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What It Takes To Succeed

What It Takes To Succeed

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With Lean and Continuous Improvement

“Lean’s promise of 15% to 20% increase in organizational value year-over-year, every year is appealing… but achieving those results requires focus and discipline.”

 

At a high level, succeeding with Lean and Continuous Improvement involves two thing:

  • Alignment and agreement of senior leadership toward common goals.
  • Identifying Lean adoption and Continuous Improvement to achieve those goals.

 

It is really that simple to get started achieving the benefits of Lean and this site provides all the tools you need, but the degree of your success depends on the effective execution of those two essential items.

If you think Lean might be right for your organization, lets review the steps most successful organizations take on their road to Lean adoption.

How to get started:

  1. Senior leadership develops high level common goals or intent for the organization and identifies Lean adoption and Continuous Improvement in achieving those goals.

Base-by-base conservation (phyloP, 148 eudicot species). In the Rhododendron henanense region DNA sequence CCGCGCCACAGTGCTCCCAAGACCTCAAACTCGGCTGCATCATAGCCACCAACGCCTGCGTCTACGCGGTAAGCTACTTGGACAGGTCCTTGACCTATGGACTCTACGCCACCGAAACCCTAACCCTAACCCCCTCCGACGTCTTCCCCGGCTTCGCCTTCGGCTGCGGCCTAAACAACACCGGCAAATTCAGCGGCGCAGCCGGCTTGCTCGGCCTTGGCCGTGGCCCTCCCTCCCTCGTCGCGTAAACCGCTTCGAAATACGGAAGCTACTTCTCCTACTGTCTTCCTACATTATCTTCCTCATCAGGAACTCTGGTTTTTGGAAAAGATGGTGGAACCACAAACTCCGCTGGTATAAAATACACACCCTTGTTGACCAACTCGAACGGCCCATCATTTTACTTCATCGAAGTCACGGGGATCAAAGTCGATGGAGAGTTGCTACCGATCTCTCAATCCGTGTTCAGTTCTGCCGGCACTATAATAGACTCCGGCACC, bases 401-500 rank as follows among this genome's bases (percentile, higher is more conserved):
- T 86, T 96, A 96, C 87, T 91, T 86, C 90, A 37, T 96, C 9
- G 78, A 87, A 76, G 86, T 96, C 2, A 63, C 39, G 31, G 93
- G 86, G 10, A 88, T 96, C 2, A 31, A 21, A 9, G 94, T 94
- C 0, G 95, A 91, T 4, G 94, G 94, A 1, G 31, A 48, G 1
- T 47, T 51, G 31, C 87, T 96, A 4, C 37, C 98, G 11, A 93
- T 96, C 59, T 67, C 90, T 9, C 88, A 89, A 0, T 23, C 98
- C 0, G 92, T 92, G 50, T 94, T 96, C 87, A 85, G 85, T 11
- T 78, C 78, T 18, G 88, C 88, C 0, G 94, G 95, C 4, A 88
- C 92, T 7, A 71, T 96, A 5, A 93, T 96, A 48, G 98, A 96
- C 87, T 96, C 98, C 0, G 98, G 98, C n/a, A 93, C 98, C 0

2. Identify the first pilot teams to begin with Lean and Continuous Improvement and get their agreement. In Hawaii we have found the IT organization is good place to start the Lean journey.
  3. Begin the Lean pilots by developing cascading plans to achieve senior leaderships goals and intent as well as operational targets.
  4. For knowledge worker teams, develop contributor involved, value stream oriented Roadmaps to engage the teams and plan their bright future.
  5. For clerical and direct labor teams, develop a 6 to 12 month plans to prioritize the most significant improvements identified by the team as well as any new efforts required to achieve the relevant cascading plans.
  6. Develop essential Key Performance Indicators (KPIs) beginning including Roadmap and improvement initiatives as well as operational targets.
  7. Have the pilot team’s management begin adopting Leader Standard Work processes to track progress and solve problems.
  8. Begin daily Kaizen and Kaizen blitz events with the work teams to address areas of improvement or performance difficulty in achieving their KPIs.
  9. Publicize successes within the pilot team and the broader organization.
  10. Reflect on what has worked well with the pilot and what could be improved.
  11. Move onto the rest of the organization to begin their Lean adoption efforts.

 

Visit these pages to learn more:

Lean Adoption Roadmap

A Scalable Lean Framework